Vasile Blaga was re-elected head of the Democratic Liberal Party – but his victory won’t heal the splits that are hindering the former ruling party’s recovery.Vasile Blaga, 56, received around 51 per cent of the votes from delegates at the congress of the Democratic Liberal Party, PDL, which took place on Saturday in the Romanian capital.
In his first speech after being re-elected party leader, Blaga said the PDL had to stay united and boost its ratings ahead of the next elections.
“We have to reform the party and make it the most important right party in Romania. But we shall do this only if we stay united,” Blaga said.
Blaga was tipped to win the leadership race, mainly because he was supported by most of the party bigwigs. His main competitors were Elena Udrea, 40, a former Tourism Minister who was strongly supported by President Traian Basescu, and Monica Macovei, 54, a former Justice Minister and long-time anti-corruption campaigner.
Udrea challenged the results of the election, saying part of the votes were “expressed illegally”. Her complaint was officially rejected on Sunday by a PDL committee.
The most surprising comment on Blaga’s re-election came from President Basescu, himself a former leader of the party.
“It’s time to say good-bye to you, PDL. You have now your own way, but mine is from now on different,” Basescu said, in an unusual intervention posted on his Facebook page.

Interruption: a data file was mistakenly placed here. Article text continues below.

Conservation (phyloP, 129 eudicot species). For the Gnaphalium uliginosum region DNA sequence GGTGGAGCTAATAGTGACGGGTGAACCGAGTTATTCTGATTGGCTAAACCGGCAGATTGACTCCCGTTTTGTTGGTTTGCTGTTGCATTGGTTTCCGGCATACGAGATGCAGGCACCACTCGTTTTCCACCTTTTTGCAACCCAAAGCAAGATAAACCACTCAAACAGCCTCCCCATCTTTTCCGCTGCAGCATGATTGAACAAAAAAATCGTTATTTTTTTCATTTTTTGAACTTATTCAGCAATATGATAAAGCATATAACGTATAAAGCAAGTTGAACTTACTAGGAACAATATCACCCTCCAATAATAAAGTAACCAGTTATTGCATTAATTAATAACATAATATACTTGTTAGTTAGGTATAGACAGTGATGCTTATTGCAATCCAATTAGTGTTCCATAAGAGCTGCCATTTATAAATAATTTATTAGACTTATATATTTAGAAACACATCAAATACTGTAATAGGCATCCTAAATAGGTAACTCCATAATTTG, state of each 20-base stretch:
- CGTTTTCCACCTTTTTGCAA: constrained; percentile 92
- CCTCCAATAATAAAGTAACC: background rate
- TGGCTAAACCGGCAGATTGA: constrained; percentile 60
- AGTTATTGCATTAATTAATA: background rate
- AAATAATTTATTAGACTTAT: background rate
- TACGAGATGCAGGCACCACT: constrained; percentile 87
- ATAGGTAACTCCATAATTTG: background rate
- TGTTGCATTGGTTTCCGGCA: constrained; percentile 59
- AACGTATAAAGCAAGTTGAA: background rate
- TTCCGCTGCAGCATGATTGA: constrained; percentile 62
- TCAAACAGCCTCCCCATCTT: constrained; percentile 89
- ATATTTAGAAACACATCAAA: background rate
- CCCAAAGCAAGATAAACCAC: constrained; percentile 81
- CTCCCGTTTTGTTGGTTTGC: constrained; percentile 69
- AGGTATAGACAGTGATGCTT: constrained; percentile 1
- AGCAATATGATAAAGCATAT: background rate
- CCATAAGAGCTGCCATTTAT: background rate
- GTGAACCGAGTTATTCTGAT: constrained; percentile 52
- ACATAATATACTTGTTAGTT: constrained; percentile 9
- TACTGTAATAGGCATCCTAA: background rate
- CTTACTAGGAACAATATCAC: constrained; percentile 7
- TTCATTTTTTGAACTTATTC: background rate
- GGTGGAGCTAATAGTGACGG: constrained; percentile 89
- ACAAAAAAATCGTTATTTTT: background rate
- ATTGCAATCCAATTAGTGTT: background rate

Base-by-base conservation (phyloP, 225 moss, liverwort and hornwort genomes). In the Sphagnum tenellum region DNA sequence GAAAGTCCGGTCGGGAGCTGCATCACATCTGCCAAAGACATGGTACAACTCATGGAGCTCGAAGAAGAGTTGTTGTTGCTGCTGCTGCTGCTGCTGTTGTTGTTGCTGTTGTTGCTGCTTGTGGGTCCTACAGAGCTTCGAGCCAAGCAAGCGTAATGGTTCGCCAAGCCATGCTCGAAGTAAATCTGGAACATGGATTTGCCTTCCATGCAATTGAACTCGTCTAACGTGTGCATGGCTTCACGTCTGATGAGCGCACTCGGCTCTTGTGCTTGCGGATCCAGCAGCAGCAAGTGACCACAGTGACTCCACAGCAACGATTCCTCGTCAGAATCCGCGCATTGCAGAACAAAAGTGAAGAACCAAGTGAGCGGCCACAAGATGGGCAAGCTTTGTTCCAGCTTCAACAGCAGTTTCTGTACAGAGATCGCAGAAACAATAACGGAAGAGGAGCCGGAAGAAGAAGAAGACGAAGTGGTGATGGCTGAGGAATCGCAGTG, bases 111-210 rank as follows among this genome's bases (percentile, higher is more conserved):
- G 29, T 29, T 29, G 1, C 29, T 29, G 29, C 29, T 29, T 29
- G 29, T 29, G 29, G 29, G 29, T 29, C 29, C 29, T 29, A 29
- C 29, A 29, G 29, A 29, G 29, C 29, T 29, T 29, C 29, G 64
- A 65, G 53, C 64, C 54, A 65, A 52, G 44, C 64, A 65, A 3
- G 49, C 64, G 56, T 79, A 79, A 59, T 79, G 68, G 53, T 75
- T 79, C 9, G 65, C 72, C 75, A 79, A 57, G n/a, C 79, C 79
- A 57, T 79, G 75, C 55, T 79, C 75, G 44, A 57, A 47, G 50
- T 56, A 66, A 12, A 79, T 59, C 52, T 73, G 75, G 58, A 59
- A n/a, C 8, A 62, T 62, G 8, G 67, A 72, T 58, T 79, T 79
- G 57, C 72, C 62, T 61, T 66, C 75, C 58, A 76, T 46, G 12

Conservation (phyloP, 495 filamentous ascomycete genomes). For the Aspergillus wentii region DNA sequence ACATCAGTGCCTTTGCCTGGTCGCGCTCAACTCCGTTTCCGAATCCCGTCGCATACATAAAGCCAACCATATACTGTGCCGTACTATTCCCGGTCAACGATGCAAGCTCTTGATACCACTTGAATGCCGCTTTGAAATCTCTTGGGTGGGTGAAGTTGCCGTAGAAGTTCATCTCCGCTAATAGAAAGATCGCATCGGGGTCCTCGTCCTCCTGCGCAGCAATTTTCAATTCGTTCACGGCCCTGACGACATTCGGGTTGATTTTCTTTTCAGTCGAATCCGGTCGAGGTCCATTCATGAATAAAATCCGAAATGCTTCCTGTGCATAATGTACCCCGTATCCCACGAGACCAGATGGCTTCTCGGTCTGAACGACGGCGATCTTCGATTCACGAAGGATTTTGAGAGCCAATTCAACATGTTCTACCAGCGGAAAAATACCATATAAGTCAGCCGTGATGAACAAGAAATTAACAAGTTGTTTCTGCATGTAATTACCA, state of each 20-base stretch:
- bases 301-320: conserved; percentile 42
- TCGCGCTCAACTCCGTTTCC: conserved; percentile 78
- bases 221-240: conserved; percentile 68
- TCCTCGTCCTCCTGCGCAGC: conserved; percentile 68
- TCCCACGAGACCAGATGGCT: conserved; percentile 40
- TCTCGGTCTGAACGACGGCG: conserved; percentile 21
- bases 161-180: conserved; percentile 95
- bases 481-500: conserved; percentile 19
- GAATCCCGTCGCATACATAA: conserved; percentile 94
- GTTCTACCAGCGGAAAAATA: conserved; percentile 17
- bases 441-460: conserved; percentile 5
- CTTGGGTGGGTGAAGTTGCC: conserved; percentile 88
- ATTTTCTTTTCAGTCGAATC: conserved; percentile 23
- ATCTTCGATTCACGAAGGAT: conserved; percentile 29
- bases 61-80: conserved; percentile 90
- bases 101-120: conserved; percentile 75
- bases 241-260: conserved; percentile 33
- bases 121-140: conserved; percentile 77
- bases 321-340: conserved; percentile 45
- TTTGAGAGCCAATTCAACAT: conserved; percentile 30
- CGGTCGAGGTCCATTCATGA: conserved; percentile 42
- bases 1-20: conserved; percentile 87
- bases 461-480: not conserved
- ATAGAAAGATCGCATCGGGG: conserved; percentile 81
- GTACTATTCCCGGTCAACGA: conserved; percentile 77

Basescu, who has said that he aims to continue a political career after finishing his second term as Romania’s President in 2014, added he that would then join a different centre-right party, without naming it.
The PDL won just 18 per cent of the votes in the December 2012 general election, well down on its 33 per cent showing in the elections in 2008. The ruling Social Liberal Union, USL, won around 56 per cent of the votes in the elections.
The party lost most of its support due to its pursuit of unpopular economic measures in its last two years in power, including cuts in public-sector pay and an increase in VAT.
In July 2010, the government cut civil servants’ wages by 25 per cent, thousands of state jobs were axed and VAT was increased by 5 per cent to 24 per cent.
Some analysts say that the PDL steered Romania out of a crisis, and that the measures taken by the party were correct. But few dispute that they have damaged the party’s image.